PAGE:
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Racer-X: Wildest bike you’ll see all week: Electric motorcycle designs can be very unconventional

To break free from tradition, Mark Atkinson - bike builder and machinist - has created an extreme electric motorcycle that pushes the limits of design. Not exactly a practical commuter, it is one of the wildest motorcycles you've ever seen.

By: | Updated: April 20, 2019 5:57 PM
racerx extreme electric motorcycle concept Photo: Bikeexif

The global automobile industry is taking a turn towards electric mobility and the focus currently is on cars, however, some motorcycle manufacturers are taking this transition seriously right from the beginning. The likes of Harley-Davidson and Curtiss Motorcycles have come with their addition to the electric motorcycle market. And one thing common in all these motorcycles is that they all still look like traditional petrol powered ones. Does this mean motorcyclists aren't yet ready for something new?

To break free from tradition, Mark Atkinson - bike builder and machinist - has created an extreme electric motorcycle that pushes the limits of design. Not exactly a practical commuter, it is one of the wildest motorcycles you've ever seen.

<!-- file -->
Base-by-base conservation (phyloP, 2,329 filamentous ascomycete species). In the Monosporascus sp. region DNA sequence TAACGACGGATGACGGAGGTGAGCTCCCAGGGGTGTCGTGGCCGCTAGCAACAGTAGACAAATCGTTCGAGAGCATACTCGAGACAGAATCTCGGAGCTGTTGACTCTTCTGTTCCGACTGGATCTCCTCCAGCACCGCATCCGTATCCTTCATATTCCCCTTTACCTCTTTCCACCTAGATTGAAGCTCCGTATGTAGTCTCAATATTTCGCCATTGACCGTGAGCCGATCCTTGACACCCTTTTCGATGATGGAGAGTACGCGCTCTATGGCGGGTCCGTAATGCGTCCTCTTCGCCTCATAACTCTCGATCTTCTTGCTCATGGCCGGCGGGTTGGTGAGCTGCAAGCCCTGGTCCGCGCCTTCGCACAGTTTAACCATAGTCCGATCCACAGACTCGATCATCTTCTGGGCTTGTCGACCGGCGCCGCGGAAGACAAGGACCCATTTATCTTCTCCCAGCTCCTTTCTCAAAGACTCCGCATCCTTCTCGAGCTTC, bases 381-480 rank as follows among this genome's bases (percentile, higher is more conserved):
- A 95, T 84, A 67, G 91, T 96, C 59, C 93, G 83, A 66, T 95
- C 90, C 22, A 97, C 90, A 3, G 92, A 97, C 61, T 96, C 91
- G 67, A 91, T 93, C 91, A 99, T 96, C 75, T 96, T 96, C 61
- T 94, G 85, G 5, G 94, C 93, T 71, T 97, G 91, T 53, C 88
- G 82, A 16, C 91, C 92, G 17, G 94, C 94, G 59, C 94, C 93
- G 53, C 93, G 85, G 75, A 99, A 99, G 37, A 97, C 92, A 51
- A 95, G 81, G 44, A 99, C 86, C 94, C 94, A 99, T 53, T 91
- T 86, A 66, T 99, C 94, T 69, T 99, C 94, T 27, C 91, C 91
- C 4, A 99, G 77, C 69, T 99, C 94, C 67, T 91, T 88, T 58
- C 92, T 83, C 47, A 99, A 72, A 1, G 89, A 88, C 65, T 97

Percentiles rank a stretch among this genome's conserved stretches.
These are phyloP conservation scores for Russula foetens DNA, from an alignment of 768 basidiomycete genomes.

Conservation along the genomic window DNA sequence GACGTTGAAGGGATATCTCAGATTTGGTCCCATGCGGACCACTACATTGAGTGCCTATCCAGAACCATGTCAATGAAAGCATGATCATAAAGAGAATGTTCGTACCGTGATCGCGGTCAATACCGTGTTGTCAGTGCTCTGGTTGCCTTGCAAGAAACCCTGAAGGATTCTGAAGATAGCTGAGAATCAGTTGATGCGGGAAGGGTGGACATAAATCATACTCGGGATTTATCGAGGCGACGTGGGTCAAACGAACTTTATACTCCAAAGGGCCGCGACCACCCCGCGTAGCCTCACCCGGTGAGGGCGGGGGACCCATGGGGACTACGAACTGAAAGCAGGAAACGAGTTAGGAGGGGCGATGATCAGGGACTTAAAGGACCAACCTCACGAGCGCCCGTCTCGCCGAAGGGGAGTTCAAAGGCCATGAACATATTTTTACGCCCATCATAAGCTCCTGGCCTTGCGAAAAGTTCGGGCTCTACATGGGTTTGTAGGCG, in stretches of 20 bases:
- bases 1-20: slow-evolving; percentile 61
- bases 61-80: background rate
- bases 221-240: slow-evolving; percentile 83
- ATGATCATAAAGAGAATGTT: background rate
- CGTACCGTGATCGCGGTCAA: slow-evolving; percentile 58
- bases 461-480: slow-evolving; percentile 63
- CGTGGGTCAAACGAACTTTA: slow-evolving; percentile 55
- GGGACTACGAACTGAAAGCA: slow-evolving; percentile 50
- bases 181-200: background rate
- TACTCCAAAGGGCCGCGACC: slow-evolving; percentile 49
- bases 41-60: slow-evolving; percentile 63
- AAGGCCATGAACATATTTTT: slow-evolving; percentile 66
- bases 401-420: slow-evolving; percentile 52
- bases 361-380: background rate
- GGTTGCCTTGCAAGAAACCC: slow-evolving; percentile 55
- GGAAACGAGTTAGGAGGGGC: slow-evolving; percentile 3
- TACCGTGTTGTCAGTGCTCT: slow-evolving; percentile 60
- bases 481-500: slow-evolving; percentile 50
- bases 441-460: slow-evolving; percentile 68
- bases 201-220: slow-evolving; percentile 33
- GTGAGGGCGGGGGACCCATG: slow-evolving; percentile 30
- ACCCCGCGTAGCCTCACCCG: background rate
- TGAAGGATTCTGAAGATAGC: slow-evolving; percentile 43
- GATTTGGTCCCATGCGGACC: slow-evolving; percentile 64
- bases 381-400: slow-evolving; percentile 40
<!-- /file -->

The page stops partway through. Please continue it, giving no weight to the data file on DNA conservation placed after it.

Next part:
extreme electric motorcycle concept racerxPhoto: Bikeexif

Atkinson says that with electric motorcycles, manufacturers can go for spectacular designs that don't have to stick to tradition. There is no need for a fuel tank or exhaust. “What would I build if I had no preconceived idea of how a motorcycle is supposed to look?” he told Bikeexif.

Marck wanted to make the suspension and steering pivot from the same axis. “I drew an X on a napkin… The pivot point didn’t work in the center, so it got moved as far forward as possible.”

“The steering took some thought. My friend Tom Burkland said that if I used two pivots per attachment point, it would work. I did, and it did.”

racerx extreme electric motorcyclePhoto: Bikeexif

The entire wheel assembly sits on a custom-built carrier at each end, and rides on mounted bearings. The chain runs through a cavity in the wheel’s center, with a sprocket that runs on a shaft through the main bearing plate. And there’s a special disc brake setup up front.

It’s a lot of higher grade engineering that we still can’t quite wrap our heads around. But that’s not the end of it; there’s a really cool story behind the motor, too.

He got in touch with The Vintagent's Kim Lohstroh Young. She was organizing an electric bike show at the Peterson Automotive Museum, loved Mark’s concept, and gave him three months to finish it.

“Kim asked me what the name of the bike was,” he says. “I have never named a bike, so I told her I didn’t know. She said it was called ‘Racer-X.’ Cool.” “My hope in building this,” says Mark, “is that it sparks some new ideas in the electric bike world. We are at the cusp of a new era in motorcycling.”

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